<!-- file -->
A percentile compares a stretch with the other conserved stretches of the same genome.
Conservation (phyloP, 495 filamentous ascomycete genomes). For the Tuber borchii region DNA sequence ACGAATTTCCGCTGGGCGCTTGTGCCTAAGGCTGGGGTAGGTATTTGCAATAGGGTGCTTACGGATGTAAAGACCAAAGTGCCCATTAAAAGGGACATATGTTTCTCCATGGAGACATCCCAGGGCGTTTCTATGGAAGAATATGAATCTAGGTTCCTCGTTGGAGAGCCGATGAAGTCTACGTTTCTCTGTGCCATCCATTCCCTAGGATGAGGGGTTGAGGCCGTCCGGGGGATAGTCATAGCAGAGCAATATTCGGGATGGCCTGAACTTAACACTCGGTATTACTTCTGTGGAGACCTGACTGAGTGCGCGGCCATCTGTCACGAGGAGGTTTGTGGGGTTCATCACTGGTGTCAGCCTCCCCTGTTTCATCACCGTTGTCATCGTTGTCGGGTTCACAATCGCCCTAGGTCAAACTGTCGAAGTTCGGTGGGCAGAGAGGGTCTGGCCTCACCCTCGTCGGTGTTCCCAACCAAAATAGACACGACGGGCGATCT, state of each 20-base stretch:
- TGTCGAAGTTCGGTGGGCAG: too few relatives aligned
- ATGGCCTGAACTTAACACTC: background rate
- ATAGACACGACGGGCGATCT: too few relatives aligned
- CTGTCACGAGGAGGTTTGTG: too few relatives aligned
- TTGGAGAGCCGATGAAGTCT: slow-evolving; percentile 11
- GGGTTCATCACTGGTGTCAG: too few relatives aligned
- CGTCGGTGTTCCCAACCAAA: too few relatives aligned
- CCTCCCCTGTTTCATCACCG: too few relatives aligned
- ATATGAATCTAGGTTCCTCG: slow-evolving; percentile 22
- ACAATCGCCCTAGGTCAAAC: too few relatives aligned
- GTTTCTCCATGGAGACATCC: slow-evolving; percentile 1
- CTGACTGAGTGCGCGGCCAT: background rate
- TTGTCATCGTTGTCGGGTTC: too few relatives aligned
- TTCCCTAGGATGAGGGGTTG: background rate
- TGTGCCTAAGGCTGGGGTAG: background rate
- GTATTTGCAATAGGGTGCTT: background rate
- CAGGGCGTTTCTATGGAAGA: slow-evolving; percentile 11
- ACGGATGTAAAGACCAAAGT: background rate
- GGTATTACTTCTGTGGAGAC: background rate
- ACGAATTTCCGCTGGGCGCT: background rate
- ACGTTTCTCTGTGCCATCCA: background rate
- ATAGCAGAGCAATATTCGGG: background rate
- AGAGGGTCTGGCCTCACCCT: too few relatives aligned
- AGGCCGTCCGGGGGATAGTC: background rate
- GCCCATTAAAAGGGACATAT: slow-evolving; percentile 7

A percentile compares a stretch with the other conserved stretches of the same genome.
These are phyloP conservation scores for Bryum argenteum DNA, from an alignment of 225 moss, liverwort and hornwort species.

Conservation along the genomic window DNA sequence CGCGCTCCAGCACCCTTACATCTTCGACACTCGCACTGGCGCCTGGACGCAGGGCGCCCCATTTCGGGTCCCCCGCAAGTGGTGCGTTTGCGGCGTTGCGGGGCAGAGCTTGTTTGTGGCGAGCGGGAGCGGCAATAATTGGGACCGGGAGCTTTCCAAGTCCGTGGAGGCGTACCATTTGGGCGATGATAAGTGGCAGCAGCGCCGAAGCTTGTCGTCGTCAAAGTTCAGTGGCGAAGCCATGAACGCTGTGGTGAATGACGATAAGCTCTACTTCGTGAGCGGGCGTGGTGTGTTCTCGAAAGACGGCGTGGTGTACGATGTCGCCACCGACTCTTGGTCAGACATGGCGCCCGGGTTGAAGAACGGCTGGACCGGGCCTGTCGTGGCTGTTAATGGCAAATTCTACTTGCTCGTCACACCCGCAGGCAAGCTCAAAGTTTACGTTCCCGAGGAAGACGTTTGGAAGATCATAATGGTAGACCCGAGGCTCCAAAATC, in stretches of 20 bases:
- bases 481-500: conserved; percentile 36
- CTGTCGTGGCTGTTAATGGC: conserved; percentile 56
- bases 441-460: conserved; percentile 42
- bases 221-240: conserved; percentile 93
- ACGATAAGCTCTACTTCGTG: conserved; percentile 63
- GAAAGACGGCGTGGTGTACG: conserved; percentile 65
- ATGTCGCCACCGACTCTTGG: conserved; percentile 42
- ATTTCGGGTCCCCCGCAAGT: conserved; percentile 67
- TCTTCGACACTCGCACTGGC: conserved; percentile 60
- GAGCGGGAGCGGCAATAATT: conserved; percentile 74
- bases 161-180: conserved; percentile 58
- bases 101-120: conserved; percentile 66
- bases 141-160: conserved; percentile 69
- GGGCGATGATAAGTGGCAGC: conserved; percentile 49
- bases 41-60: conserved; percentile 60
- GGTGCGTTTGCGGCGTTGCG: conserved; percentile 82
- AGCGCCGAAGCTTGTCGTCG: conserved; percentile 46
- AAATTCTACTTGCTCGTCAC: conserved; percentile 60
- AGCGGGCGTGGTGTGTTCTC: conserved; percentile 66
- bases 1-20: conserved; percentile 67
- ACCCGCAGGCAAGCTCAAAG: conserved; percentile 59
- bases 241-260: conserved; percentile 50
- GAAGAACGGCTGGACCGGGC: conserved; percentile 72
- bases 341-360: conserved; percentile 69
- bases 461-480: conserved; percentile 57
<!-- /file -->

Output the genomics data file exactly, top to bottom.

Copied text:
A percentile compares a stretch with the other conserved stretches of the same genome.
Conservation (phyloP, 495 filamentous ascomycete genomes). For the Tuber borchii region DNA sequence ACGAATTTCCGCTGGGCGCTTGTGCCTAAGGCTGGGGTAGGTATTTGCAATAGGGTGCTTACGGATGTAAAGACCAAAGTGCCCATTAAAAGGGACATATGTTTCTCCATGGAGACATCCCAGGGCGTTTCTATGGAAGAATATGAATCTAGGTTCCTCGTTGGAGAGCCGATGAAGTCTACGTTTCTCTGTGCCATCCATTCCCTAGGATGAGGGGTTGAGGCCGTCCGGGGGATAGTCATAGCAGAGCAATATTCGGGATGGCCTGAACTTAACACTCGGTATTACTTCTGTGGAGACCTGACTGAGTGCGCGGCCATCTGTCACGAGGAGGTTTGTGGGGTTCATCACTGGTGTCAGCCTCCCCTGTTTCATCACCGTTGTCATCGTTGTCGGGTTCACAATCGCCCTAGGTCAAACTGTCGAAGTTCGGTGGGCAGAGAGGGTCTGGCCTCACCCTCGTCGGTGTTCCCAACCAAAATAGACACGACGGGCGATCT, state of each 20-base stretch:
- TGTCGAAGTTCGGTGGGCAG: too few relatives aligned
- ATGGCCTGAACTTAACACTC: background rate
- ATAGACACGACGGGCGATCT: too few relatives aligned
- CTGTCACGAGGAGGTTTGTG: too few relatives aligned
- TTGGAGAGCCGATGAAGTCT: slow-evolving; percentile 11
- GGGTTCATCACTGGTGTCAG: too few relatives aligned
- CGTCGGTGTTCCCAACCAAA: too few relatives aligned
- CCTCCCCTGTTTCATCACCG: too few relatives aligned
- ATATGAATCTAGGTTCCTCG: slow-evolving; percentile 22
- ACAATCGCCCTAGGTCAAAC: too few relatives aligned
- GTTTCTCCATGGAGACATCC: slow-evolving; percentile 1
- CTGACTGAGTGCGCGGCCAT: background rate
- TTGTCATCGTTGTCGGGTTC: too few relatives aligned
- TTCCCTAGGATGAGGGGTTG: background rate
- TGTGCCTAAGGCTGGGGTAG: background rate
- GTATTTGCAATAGGGTGCTT: background rate
- CAGGGCGTTTCTATGGAAGA: slow-evolving; percentile 11
- ACGGATGTAAAGACCAAAGT: background rate
- GGTATTACTTCTGTGGAGAC: background rate
- ACGAATTTCCGCTGGGCGCT: background rate
- ACGTTTCTCTGTGCCATCCA: background rate
- ATAGCAGAGCAATATTCGGG: background rate
- AGAGGGTCTGGCCTCACCCT: too few relatives aligned
- AGGCCGTCCGGGGGATAGTC: background rate
- GCCCATTAAAAGGGACATAT: slow-evolving; percentile 7

A percentile compares a stretch with the other conserved stretches of the same genome.
These are phyloP conservation scores for Bryum argenteum DNA, from an alignment of 225 moss, liverwort and hornwort species.

Conservation along the genomic window DNA sequence CGCGCTCCAGCACCCTTACATCTTCGACACTCGCACTGGCGCCTGGACGCAGGGCGCCCCATTTCGGGTCCCCCGCAAGTGGTGCGTTTGCGGCGTTGCGGGGCAGAGCTTGTTTGTGGCGAGCGGGAGCGGCAATAATTGGGACCGGGAGCTTTCCAAGTCCGTGGAGGCGTACCATTTGGGCGATGATAAGTGGCAGCAGCGCCGAAGCTTGTCGTCGTCAAAGTTCAGTGGCGAAGCCATGAACGCTGTGGTGAATGACGATAAGCTCTACTTCGTGAGCGGGCGTGGTGTGTTCTCGAAAGACGGCGTGGTGTACGATGTCGCCACCGACTCTTGGTCAGACATGGCGCCCGGGTTGAAGAACGGCTGGACCGGGCCTGTCGTGGCTGTTAATGGCAAATTCTACTTGCTCGTCACACCCGCAGGCAAGCTCAAAGTTTACGTTCCCGAGGAAGACGTTTGGAAGATCATAATGGTAGACCCGAGGCTCCAAAATC, in stretches of 20 bases:
- bases 481-500: conserved; percentile 36
- CTGTCGTGGCTGTTAATGGC: conserved; percentile 56
- bases 441-460: conserved; percentile 42
- bases 221-240: conserved; percentile 93
- ACGATAAGCTCTACTTCGTG: conserved; percentile 63
- GAAAGACGGCGTGGTGTACG: conserved; percentile 65
- ATGTCGCCACCGACTCTTGG: conserved; percentile 42
- ATTTCGGGTCCCCCGCAAGT: conserved; percentile 67
- TCTTCGACACTCGCACTGGC: conserved; percentile 60
- GAGCGGGAGCGGCAATAATT: conserved; percentile 74
- bases 161-180: conserved; percentile 58
- bases 101-120: conserved; percentile 66
- bases 141-160: conserved; percentile 69
- GGGCGATGATAAGTGGCAGC: conserved; percentile 49
- bases 41-60: conserved; percentile 60
- GGTGCGTTTGCGGCGTTGCG: conserved; percentile 82
- AGCGCCGAAGCTTGTCGTCG: conserved; percentile 46
- AAATTCTACTTGCTCGTCAC: conserved; percentile 60
- AGCGGGCGTGGTGTGTTCTC: conserved; percentile 66
- bases 1-20: conserved; percentile 67
- ACCCGCAGGCAAGCTCAAAG: conserved; percentile 59
- bases 241-260: conserved; percentile 50
- GAAGAACGGCTGGACCGGGC: conserved; percentile 72
- bases 341-360: conserved; percentile 69
- bases 461-480: conserved; percentile 57